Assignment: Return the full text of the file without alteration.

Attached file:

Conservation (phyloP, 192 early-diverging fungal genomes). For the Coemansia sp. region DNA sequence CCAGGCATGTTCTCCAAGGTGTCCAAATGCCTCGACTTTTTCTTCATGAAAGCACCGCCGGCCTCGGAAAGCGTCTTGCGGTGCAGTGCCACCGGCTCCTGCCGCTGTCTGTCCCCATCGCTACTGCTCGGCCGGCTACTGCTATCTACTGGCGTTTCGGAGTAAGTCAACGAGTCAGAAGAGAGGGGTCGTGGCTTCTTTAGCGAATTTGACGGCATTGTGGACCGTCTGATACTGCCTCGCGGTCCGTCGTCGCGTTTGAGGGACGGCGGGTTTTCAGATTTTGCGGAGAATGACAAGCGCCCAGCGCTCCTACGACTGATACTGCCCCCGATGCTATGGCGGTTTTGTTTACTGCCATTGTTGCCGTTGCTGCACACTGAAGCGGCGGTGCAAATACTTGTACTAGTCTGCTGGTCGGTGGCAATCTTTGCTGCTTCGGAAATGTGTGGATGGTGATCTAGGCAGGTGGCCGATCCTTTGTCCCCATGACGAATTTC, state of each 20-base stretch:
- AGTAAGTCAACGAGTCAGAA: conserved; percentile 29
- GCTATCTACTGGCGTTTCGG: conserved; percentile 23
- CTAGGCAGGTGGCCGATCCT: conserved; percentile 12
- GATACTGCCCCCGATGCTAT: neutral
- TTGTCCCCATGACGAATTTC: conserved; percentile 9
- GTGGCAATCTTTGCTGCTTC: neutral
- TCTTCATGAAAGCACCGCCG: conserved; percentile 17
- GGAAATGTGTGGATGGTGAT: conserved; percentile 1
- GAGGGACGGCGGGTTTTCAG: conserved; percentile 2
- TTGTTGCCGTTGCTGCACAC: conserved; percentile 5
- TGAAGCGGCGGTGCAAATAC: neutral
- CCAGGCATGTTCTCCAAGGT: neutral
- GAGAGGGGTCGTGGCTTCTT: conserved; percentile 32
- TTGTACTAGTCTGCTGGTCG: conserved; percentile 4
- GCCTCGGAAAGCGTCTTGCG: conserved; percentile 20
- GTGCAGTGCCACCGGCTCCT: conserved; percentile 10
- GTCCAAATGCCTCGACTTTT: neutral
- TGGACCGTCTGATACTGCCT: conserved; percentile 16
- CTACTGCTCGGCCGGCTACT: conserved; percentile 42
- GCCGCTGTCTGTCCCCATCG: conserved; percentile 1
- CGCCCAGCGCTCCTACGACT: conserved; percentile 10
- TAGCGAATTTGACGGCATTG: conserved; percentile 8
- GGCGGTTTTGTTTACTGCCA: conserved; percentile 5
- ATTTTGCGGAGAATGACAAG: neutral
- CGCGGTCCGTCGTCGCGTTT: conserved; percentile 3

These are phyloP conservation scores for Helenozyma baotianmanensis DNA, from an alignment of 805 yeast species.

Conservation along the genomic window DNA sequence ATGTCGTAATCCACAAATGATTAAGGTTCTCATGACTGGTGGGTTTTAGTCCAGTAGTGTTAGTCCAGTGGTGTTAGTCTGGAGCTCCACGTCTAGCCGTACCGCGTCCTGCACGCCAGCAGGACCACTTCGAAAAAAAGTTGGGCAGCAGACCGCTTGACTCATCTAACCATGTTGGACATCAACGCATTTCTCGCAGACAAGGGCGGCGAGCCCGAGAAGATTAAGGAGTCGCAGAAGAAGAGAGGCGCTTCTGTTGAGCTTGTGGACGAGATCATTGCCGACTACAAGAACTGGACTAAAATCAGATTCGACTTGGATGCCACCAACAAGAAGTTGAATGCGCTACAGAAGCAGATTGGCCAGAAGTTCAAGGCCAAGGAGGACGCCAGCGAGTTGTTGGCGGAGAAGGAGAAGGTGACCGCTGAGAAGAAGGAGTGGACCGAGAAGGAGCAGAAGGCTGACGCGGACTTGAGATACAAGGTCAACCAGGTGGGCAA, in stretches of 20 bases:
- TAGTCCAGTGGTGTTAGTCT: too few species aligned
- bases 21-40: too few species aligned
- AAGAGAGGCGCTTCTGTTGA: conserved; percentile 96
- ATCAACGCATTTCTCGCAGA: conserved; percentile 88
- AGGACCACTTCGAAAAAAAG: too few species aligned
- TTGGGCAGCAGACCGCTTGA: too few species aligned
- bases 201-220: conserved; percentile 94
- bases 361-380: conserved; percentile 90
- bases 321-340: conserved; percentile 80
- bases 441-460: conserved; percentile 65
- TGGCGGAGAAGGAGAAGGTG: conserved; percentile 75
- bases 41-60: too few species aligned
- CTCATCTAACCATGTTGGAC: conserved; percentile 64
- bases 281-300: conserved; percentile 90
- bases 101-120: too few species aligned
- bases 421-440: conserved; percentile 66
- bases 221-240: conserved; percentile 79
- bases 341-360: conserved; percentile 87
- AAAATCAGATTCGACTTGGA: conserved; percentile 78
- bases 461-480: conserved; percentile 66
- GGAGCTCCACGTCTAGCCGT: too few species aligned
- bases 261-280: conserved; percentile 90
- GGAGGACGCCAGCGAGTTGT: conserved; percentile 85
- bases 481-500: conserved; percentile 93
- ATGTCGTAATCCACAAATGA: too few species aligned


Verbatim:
Conservation (phyloP, 192 early-diverging fungal genomes). For the Coemansia sp. region DNA sequence CCAGGCATGTTCTCCAAGGTGTCCAAATGCCTCGACTTTTTCTTCATGAAAGCACCGCCGGCCTCGGAAAGCGTCTTGCGGTGCAGTGCCACCGGCTCCTGCCGCTGTCTGTCCCCATCGCTACTGCTCGGCCGGCTACTGCTATCTACTGGCGTTTCGGAGTAAGTCAACGAGTCAGAAGAGAGGGGTCGTGGCTTCTTTAGCGAATTTGACGGCATTGTGGACCGTCTGATACTGCCTCGCGGTCCGTCGTCGCGTTTGAGGGACGGCGGGTTTTCAGATTTTGCGGAGAATGACAAGCGCCCAGCGCTCCTACGACTGATACTGCCCCCGATGCTATGGCGGTTTTGTTTACTGCCATTGTTGCCGTTGCTGCACACTGAAGCGGCGGTGCAAATACTTGTACTAGTCTGCTGGTCGGTGGCAATCTTTGCTGCTTCGGAAATGTGTGGATGGTGATCTAGGCAGGTGGCCGATCCTTTGTCCCCATGACGAATTTC, state of each 20-base stretch:
- AGTAAGTCAACGAGTCAGAA: conserved; percentile 29
- GCTATCTACTGGCGTTTCGG: conserved; percentile 23
- CTAGGCAGGTGGCCGATCCT: conserved; percentile 12
- GATACTGCCCCCGATGCTAT: neutral
- TTGTCCCCATGACGAATTTC: conserved; percentile 9
- GTGGCAATCTTTGCTGCTTC: neutral
- TCTTCATGAAAGCACCGCCG: conserved; percentile 17
- GGAAATGTGTGGATGGTGAT: conserved; percentile 1
- GAGGGACGGCGGGTTTTCAG: conserved; percentile 2
- TTGTTGCCGTTGCTGCACAC: conserved; percentile 5
- TGAAGCGGCGGTGCAAATAC: neutral
- CCAGGCATGTTCTCCAAGGT: neutral
- GAGAGGGGTCGTGGCTTCTT: conserved; percentile 32
- TTGTACTAGTCTGCTGGTCG: conserved; percentile 4
- GCCTCGGAAAGCGTCTTGCG: conserved; percentile 20
- GTGCAGTGCCACCGGCTCCT: conserved; percentile 10
- GTCCAAATGCCTCGACTTTT: neutral
- TGGACCGTCTGATACTGCCT: conserved; percentile 16
- CTACTGCTCGGCCGGCTACT: conserved; percentile 42
- GCCGCTGTCTGTCCCCATCG: conserved; percentile 1
- CGCCCAGCGCTCCTACGACT: conserved; percentile 10
- TAGCGAATTTGACGGCATTG: conserved; percentile 8
- GGCGGTTTTGTTTACTGCCA: conserved; percentile 5
- ATTTTGCGGAGAATGACAAG: neutral
- CGCGGTCCGTCGTCGCGTTT: conserved; percentile 3

These are phyloP conservation scores for Helenozyma baotianmanensis DNA, from an alignment of 805 yeast species.

Conservation along the genomic window DNA sequence ATGTCGTAATCCACAAATGATTAAGGTTCTCATGACTGGTGGGTTTTAGTCCAGTAGTGTTAGTCCAGTGGTGTTAGTCTGGAGCTCCACGTCTAGCCGTACCGCGTCCTGCACGCCAGCAGGACCACTTCGAAAAAAAGTTGGGCAGCAGACCGCTTGACTCATCTAACCATGTTGGACATCAACGCATTTCTCGCAGACAAGGGCGGCGAGCCCGAGAAGATTAAGGAGTCGCAGAAGAAGAGAGGCGCTTCTGTTGAGCTTGTGGACGAGATCATTGCCGACTACAAGAACTGGACTAAAATCAGATTCGACTTGGATGCCACCAACAAGAAGTTGAATGCGCTACAGAAGCAGATTGGCCAGAAGTTCAAGGCCAAGGAGGACGCCAGCGAGTTGTTGGCGGAGAAGGAGAAGGTGACCGCTGAGAAGAAGGAGTGGACCGAGAAGGAGCAGAAGGCTGACGCGGACTTGAGATACAAGGTCAACCAGGTGGGCAA, in stretches of 20 bases:
- TAGTCCAGTGGTGTTAGTCT: too few species aligned
- bases 21-40: too few species aligned
- AAGAGAGGCGCTTCTGTTGA: conserved; percentile 96
- ATCAACGCATTTCTCGCAGA: conserved; percentile 88
- AGGACCACTTCGAAAAAAAG: too few species aligned
- TTGGGCAGCAGACCGCTTGA: too few species aligned
- bases 201-220: conserved; percentile 94
- bases 361-380: conserved; percentile 90
- bases 321-340: conserved; percentile 80
- bases 441-460: conserved; percentile 65
- TGGCGGAGAAGGAGAAGGTG: conserved; percentile 75
- bases 41-60: too few species aligned
- CTCATCTAACCATGTTGGAC: conserved; percentile 64
- bases 281-300: conserved; percentile 90
- bases 101-120: too few species aligned
- bases 421-440: conserved; percentile 66
- bases 221-240: conserved; percentile 79
- bases 341-360: conserved; percentile 87
- AAAATCAGATTCGACTTGGA: conserved; percentile 78
- bases 461-480: conserved; percentile 66
- GGAGCTCCACGTCTAGCCGT: too few species aligned
- bases 261-280: conserved; percentile 90
- GGAGGACGCCAGCGAGTTGT: conserved; percentile 85
- bases 481-500: conserved; percentile 93
- ATGTCGTAATCCACAAATGA: too few species aligned